Petitioner's counsel mistakenly relies on the case of People vs. Aminnudin.[42] In said case, Aminnudin was acquitted on the charge of illegally transporting marijuana because the Court found that the search could not be considered an incident to a lawful arrest considering that the circumstances did not come under the exceptions provided for by applicable law and the Rules of Court. It was therein held that the warrantless arrest and the subsequent search were illegal, hence the evidence thereby obtained was inadmissible. However, Aminnudin differs radically from the case now before us. In Aminnudin, "[i]t is clear that they had at least two days within which they could have obtained a warrant to arrest and search Aminnudin who was coming to Iloilo on the M/V Wilcon 9. His name was known. The vehicle was identified. And from the information they had received they could have persuaded a judge that there was probable cause, indeed to justify the issuance of a warrant."[43]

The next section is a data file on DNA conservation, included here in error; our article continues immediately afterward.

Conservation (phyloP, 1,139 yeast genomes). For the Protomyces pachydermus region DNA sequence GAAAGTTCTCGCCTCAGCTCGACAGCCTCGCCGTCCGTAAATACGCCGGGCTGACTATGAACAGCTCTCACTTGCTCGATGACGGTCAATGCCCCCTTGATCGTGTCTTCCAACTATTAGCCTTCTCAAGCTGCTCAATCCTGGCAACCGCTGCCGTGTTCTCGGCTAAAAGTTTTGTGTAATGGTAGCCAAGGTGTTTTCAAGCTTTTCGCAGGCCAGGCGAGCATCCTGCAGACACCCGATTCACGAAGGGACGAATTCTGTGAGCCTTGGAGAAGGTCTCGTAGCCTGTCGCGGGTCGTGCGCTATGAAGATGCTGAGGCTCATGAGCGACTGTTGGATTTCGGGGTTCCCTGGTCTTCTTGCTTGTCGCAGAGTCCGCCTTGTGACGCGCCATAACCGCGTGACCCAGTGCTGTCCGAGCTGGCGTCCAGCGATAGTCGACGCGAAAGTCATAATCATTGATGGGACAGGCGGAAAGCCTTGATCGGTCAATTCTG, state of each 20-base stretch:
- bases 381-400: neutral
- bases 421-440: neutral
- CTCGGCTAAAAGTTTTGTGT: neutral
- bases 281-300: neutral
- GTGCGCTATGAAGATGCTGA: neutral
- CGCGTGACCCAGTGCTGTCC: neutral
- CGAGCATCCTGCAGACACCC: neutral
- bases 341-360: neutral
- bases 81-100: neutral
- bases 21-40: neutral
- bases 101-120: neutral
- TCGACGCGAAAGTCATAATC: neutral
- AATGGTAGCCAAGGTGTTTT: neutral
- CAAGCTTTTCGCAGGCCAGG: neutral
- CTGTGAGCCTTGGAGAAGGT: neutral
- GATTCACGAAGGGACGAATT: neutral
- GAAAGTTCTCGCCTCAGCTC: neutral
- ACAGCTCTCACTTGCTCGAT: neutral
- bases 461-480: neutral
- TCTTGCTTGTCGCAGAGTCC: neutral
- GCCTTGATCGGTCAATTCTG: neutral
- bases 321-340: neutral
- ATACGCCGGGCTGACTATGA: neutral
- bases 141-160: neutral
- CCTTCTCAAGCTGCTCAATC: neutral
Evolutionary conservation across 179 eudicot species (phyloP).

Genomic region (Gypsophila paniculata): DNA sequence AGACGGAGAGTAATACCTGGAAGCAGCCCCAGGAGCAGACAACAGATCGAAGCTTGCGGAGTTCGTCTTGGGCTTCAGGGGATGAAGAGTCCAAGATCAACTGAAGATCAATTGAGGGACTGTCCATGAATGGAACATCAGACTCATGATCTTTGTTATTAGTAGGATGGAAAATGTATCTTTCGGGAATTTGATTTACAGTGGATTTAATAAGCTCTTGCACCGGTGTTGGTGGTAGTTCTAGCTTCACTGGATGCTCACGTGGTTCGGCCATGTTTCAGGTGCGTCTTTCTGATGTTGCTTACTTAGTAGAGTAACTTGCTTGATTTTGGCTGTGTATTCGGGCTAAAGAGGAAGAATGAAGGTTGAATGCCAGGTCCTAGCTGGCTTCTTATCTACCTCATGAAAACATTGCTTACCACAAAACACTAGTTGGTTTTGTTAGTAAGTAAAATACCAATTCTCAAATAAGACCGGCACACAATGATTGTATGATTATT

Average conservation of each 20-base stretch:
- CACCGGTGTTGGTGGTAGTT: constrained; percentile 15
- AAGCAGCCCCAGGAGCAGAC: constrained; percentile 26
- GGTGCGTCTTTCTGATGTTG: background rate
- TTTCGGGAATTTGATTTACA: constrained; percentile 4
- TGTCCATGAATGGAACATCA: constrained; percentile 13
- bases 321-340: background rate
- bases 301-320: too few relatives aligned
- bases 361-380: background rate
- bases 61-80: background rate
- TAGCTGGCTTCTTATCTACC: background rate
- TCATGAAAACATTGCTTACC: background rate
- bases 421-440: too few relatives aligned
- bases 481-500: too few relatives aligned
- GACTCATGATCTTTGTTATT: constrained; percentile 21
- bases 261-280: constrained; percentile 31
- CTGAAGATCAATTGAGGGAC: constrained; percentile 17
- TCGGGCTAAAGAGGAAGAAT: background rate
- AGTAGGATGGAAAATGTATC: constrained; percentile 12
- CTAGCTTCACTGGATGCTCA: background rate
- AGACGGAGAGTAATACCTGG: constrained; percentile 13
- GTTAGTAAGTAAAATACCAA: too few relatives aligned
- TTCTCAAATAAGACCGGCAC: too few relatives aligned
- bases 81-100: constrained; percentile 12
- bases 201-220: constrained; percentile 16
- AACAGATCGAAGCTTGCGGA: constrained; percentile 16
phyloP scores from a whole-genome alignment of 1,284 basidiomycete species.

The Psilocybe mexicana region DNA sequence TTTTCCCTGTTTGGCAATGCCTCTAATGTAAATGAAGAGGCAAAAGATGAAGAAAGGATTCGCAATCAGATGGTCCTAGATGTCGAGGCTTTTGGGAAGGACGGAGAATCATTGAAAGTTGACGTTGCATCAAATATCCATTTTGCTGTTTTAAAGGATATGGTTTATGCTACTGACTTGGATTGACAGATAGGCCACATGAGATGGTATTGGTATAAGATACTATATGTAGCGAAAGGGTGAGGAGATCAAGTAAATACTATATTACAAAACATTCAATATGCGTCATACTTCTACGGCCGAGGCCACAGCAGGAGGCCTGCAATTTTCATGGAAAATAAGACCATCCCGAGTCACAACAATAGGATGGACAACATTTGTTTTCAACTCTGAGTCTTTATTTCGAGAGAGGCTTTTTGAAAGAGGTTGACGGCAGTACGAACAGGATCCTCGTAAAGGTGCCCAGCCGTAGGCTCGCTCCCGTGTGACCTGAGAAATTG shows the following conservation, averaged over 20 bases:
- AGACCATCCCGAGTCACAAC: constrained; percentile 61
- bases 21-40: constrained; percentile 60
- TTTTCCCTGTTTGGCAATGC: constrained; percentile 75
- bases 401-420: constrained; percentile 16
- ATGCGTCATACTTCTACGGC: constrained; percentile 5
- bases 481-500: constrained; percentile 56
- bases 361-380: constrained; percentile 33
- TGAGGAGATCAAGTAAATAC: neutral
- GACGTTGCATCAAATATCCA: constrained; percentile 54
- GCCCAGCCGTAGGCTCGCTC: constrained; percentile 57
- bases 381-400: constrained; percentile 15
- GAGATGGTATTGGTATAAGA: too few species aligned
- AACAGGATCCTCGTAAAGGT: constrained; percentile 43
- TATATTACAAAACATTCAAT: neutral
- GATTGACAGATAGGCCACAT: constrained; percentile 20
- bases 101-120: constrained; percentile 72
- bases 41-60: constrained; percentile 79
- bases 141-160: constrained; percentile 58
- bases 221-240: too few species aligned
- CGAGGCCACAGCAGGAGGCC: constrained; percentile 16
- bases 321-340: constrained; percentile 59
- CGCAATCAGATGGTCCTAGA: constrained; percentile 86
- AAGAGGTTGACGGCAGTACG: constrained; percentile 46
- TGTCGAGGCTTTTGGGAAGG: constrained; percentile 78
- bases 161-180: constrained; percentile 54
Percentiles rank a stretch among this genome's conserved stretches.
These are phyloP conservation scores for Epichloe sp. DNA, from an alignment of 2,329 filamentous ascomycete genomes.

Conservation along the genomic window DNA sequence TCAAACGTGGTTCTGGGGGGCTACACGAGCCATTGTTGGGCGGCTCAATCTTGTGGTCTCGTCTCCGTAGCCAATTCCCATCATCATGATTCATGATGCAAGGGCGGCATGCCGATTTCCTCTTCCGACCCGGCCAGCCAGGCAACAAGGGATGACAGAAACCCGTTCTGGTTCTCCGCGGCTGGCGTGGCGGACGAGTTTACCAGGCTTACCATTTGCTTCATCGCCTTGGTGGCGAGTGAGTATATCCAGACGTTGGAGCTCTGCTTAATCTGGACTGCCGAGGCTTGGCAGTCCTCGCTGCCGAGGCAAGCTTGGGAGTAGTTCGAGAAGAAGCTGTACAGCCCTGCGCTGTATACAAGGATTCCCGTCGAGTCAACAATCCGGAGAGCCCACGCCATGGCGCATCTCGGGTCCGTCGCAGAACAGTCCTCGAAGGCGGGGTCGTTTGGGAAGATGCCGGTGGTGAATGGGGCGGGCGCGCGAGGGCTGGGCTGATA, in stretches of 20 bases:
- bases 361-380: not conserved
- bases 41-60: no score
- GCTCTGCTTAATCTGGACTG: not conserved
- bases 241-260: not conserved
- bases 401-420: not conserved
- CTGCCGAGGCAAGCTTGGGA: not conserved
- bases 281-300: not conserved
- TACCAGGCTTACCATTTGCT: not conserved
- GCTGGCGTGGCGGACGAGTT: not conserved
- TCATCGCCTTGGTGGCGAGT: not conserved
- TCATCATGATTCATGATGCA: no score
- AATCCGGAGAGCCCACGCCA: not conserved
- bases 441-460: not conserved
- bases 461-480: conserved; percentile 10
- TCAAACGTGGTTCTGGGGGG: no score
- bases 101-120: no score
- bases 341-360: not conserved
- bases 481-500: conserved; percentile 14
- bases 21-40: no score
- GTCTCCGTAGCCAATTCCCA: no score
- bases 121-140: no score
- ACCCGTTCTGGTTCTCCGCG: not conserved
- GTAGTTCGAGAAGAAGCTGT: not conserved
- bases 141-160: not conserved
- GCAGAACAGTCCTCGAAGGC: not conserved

A situation involving a surveillance mission like that of Aminnudin could not compare to that of an unexpected crime of holdup-robbery. Police behavior in the latter case would necessitate a different course of action as well as different rules of engagement, compared to the former. In the case now before us, there is no supervening event, much less considerable amount of time between reaching the scene of the crime and the actual apprehension of the suspect.